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Macedonian Election Winner Pledges End to Name Dispute With Greece


The man who has won Macedonia's presidential elections has pledged to solve a dispute with Greece over his country's name, which has delayed its entry into the North Atlantic Treaty Organization.

The opposition conceded defeat in Macedonia's presidential runoff election to Gjorgje Ivanov, the candidate of the ruling conservative VMRO-DPMNE party, after official results showed he received more than 60 percent of the vote.

The 49-year-old international law professor beat his opponent, former minister Ljubomir Frckovski of the main opposition Social Democratic Union of Macedonia.

Ivanov said Sunday's ballot would boost his country's attempts to join the European Union and NATO.

In a major turnaround, Ivanov also pledged that as president he would seek a solution to the 18-year dispute with neighbor Greece over his country's name.

He says with these elections Macedonians have paved the way for the country's European integration. Ivanov added, "I hope that together with all institutions we can realize three key goals - E.U. and NATO membership and solving the name issue" with Greece.

NATO-member Greece has blocked Macedonia's efforts to join the alliance.

Since Macedonia gained independence in 1991, Athens has demanded that the Balkan republic change or amend its name, saying it wants to protect its own northern province called Macedonia from potential territorial claims.

Macedonia had hoped to impress the European Union and NATO by holding peaceful and fair elections after fraud and violence, including one death, tainted parliamentary voting last year.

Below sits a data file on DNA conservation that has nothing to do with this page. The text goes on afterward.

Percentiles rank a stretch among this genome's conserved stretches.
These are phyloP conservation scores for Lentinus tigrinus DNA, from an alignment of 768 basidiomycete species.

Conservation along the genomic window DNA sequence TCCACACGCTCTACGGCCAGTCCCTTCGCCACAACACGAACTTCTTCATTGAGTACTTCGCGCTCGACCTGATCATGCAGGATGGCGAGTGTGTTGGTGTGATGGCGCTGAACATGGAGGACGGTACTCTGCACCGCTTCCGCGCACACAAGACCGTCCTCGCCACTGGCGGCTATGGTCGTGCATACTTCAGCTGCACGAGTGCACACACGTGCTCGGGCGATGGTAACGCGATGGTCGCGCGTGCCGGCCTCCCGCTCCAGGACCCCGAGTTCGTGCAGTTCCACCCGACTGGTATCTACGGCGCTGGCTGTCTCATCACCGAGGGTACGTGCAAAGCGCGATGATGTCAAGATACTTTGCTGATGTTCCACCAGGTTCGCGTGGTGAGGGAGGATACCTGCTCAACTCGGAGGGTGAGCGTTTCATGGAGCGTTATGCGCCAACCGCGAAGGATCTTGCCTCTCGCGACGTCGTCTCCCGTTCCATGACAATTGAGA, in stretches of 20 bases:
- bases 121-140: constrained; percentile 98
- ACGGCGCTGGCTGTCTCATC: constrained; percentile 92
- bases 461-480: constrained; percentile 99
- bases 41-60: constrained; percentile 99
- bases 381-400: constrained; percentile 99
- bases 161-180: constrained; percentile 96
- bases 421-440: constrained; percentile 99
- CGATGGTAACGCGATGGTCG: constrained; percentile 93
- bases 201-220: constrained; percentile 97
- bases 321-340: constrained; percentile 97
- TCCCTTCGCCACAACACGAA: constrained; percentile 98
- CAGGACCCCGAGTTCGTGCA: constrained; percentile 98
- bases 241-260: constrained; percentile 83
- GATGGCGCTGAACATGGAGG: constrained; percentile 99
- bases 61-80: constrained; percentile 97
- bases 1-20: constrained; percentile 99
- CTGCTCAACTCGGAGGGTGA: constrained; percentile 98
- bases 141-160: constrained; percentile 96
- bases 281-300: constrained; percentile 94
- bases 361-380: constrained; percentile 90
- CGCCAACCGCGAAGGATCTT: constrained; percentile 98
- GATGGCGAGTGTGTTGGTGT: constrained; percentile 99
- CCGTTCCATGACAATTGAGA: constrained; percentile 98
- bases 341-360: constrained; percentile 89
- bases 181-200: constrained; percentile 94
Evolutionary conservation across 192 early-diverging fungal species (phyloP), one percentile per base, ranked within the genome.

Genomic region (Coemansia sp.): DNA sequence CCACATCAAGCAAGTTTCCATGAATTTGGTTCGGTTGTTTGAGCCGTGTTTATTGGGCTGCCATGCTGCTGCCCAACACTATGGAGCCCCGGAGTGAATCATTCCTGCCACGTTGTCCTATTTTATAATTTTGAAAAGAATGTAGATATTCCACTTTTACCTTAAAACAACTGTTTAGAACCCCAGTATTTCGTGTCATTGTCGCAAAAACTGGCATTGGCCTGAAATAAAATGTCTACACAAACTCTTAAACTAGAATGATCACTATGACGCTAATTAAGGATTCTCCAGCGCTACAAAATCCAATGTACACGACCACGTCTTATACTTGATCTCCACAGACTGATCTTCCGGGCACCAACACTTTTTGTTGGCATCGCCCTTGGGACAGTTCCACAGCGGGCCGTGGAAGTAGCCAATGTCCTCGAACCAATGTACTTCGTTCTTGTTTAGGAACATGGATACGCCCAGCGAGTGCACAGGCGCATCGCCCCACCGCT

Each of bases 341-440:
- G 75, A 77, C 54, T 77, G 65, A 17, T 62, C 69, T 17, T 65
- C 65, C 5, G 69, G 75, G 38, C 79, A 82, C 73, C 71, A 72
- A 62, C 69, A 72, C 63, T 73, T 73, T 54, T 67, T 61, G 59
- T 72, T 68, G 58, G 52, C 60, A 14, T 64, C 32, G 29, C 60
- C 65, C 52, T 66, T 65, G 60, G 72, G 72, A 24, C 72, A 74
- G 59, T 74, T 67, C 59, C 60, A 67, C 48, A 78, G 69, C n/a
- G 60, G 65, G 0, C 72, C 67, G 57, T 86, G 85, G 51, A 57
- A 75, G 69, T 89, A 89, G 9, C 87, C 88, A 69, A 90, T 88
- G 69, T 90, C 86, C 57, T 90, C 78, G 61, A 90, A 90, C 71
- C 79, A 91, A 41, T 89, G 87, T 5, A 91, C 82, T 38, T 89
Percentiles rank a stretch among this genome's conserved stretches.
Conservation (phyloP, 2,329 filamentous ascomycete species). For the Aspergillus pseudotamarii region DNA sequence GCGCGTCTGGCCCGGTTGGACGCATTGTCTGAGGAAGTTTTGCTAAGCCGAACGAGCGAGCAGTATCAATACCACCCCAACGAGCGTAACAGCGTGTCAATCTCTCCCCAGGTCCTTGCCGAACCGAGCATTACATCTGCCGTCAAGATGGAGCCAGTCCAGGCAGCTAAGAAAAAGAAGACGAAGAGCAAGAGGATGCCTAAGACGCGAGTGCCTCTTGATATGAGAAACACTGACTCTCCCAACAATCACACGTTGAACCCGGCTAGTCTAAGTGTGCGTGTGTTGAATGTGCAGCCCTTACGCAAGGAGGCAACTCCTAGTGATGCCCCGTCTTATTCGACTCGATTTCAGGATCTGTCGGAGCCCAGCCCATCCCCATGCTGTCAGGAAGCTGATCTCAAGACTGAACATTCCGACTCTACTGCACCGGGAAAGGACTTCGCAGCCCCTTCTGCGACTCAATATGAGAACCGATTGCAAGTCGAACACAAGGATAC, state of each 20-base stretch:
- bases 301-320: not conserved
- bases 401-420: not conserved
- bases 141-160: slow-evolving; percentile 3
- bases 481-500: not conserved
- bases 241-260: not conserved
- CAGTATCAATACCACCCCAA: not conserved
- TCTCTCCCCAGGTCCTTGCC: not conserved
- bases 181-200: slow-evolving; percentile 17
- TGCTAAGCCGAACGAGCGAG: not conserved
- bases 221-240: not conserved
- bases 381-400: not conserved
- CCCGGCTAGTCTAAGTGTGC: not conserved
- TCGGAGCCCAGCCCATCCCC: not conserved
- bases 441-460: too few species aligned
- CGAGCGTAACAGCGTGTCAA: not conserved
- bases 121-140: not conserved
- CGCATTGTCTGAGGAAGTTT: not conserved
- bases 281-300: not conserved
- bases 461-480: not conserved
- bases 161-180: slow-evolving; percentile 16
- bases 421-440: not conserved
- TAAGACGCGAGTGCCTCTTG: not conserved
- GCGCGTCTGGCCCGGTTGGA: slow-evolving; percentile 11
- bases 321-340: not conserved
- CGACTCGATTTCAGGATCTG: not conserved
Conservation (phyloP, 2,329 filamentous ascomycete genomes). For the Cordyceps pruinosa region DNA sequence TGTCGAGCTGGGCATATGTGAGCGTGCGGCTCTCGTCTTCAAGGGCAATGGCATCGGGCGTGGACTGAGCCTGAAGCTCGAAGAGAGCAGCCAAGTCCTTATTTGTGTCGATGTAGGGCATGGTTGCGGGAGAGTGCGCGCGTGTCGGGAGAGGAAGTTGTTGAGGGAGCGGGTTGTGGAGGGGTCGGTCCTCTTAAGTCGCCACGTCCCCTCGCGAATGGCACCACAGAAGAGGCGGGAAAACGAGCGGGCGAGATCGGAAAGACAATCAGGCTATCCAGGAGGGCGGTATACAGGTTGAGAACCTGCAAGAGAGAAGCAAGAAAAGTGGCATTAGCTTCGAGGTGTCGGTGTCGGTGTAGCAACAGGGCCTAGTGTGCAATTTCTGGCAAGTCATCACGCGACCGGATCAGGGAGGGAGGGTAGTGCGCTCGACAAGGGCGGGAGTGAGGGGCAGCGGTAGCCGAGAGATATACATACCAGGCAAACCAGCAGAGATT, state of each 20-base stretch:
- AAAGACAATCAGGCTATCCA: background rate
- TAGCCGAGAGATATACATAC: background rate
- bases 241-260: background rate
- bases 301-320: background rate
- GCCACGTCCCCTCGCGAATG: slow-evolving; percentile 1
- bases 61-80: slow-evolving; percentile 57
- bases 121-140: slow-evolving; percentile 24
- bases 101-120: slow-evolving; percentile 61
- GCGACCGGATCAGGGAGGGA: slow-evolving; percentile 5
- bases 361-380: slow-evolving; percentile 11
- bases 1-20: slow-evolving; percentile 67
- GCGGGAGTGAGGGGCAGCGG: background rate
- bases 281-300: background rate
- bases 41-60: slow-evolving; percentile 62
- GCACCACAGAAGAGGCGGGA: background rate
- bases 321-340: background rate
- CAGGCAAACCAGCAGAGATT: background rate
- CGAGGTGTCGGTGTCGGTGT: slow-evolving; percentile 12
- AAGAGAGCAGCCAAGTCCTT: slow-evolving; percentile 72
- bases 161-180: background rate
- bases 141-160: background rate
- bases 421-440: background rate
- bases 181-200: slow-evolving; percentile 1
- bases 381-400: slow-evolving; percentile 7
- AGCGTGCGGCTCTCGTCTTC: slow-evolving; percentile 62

But EU Ambassador to Macedonia Erwan Fouere said he had reservations about Sunday's vote, which was observed by hundreds of international monitors.

"Overall I can say that the process seems to be working normally," the ambassador added. "We have, however, witnessed a number of incidents of intimidation. And we are receiving reports of a lot of irregularities in the Struga area. And it is absolutely vitally important that every opportunity be taken by the political parties to ensure that their activists refrain from any intimidation, so that the citizens can go and vote freely."

Election observers say voter turnout barely exceeded the 40 percent requirement for the results to count.

Besides choosing a president, Macedonians also voted for mayors of 43 municipalities, including in the capital Skopje, where the ruling conservatives claimed their candidate had won.

Gjorgje Ivanov will succeed Branko Crvenkovski as the fourth president since Macedonia broke away from Yugoslavia, 18 years go.

Although largely a ceremonial post, the president is supreme commander of the army and has decision-making authority in foreign policy and the judiciary.

Ivanov will inherit a still volatile country where ethnic Albanians make up a quarter of Macedonia's two million people. The country narrowly avoided war between ethnic Albanians and Macedonians in 2001.


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